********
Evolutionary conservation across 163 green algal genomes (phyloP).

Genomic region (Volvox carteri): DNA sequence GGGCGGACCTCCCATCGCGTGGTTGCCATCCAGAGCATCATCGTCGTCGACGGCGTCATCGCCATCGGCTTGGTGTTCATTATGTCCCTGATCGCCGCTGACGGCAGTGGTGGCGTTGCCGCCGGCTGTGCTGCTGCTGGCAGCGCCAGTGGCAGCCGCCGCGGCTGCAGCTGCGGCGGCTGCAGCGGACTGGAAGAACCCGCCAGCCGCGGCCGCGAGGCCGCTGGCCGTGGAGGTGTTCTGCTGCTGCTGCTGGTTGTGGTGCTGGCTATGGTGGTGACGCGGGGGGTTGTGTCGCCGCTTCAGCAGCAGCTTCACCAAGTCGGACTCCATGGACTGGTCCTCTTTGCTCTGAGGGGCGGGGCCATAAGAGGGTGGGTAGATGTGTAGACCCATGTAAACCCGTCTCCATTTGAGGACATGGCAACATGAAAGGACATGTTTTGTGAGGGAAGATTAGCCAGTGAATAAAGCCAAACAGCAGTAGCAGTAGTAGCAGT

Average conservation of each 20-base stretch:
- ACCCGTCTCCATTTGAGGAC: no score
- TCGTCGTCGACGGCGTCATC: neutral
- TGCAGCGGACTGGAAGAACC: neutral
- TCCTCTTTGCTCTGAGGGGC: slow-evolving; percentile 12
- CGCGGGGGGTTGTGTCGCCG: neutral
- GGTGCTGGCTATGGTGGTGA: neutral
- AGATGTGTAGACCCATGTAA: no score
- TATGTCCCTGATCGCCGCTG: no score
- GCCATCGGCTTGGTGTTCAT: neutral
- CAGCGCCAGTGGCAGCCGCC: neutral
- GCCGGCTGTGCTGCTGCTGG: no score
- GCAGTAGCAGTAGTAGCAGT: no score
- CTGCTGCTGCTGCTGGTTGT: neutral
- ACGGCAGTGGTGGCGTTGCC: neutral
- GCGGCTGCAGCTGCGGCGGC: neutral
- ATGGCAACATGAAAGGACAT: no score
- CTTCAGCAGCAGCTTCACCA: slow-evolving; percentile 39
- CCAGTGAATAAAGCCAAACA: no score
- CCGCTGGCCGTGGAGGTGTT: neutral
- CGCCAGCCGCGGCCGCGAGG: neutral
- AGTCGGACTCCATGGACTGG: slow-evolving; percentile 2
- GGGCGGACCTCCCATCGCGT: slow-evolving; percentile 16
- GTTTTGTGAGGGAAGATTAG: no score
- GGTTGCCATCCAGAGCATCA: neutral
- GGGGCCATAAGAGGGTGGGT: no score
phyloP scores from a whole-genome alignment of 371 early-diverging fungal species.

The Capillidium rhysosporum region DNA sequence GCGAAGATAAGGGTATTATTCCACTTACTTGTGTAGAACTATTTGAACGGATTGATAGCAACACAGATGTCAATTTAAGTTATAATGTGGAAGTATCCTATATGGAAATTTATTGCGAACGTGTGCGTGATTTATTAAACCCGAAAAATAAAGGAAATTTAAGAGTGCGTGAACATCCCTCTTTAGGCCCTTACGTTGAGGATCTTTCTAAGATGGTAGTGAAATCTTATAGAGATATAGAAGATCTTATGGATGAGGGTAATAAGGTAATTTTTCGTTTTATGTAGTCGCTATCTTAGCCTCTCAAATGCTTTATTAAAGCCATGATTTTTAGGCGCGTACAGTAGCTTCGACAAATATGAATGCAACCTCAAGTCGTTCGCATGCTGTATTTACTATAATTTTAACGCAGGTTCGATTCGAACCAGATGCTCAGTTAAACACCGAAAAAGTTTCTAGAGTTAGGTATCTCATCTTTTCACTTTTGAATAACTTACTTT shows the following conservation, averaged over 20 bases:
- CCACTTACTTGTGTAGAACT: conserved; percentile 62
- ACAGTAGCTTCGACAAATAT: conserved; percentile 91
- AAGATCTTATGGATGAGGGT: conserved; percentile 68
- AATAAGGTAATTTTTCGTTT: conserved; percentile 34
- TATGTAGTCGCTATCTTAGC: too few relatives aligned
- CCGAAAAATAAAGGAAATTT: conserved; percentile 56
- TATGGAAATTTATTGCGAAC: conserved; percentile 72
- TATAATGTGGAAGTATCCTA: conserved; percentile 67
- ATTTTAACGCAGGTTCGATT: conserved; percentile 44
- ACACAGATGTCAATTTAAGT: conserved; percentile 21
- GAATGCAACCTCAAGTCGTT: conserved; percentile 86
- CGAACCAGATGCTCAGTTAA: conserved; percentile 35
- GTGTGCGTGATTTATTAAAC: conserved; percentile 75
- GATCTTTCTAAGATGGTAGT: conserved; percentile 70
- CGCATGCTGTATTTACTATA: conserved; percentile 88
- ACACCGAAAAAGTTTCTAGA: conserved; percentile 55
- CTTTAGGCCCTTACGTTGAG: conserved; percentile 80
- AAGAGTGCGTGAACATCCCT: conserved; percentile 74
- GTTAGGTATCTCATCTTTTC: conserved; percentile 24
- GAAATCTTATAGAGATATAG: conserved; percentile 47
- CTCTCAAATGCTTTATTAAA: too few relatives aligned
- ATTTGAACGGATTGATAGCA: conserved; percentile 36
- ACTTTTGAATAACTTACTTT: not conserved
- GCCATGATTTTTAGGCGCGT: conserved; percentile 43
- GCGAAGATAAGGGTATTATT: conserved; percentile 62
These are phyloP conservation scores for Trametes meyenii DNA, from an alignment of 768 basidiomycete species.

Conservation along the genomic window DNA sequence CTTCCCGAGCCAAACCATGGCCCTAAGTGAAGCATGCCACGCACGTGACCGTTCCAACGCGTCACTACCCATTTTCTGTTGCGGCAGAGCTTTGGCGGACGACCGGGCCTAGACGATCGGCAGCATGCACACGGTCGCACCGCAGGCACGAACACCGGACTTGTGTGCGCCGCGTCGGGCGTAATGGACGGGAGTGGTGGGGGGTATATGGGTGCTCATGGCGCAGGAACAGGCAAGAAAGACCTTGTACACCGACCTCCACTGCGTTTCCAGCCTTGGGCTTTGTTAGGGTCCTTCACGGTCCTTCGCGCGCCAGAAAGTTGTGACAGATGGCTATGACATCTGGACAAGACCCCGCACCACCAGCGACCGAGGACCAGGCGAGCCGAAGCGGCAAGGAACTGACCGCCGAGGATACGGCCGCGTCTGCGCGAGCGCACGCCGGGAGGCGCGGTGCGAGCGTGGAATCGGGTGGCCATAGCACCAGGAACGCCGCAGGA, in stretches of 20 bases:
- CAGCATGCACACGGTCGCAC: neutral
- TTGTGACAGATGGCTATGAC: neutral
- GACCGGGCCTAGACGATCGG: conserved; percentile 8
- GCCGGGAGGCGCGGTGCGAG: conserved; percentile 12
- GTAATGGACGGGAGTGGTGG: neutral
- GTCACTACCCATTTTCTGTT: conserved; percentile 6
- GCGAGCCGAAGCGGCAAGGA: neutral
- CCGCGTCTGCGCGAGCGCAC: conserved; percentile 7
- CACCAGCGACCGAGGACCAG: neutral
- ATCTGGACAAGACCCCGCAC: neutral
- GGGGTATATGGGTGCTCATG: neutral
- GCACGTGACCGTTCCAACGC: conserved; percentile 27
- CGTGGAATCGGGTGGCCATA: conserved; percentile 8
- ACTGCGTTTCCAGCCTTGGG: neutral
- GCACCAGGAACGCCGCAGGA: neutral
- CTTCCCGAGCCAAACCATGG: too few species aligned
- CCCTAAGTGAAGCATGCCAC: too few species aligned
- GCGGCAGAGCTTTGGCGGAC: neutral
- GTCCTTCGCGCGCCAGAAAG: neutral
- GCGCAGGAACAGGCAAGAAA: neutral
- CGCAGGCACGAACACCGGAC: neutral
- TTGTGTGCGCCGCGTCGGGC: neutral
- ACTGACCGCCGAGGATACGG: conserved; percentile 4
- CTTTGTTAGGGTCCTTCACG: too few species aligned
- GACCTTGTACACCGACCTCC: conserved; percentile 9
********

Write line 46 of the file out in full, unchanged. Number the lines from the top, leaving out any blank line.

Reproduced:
- ACACCGAAAAAGTTTCTAGA: conserved; percentile 55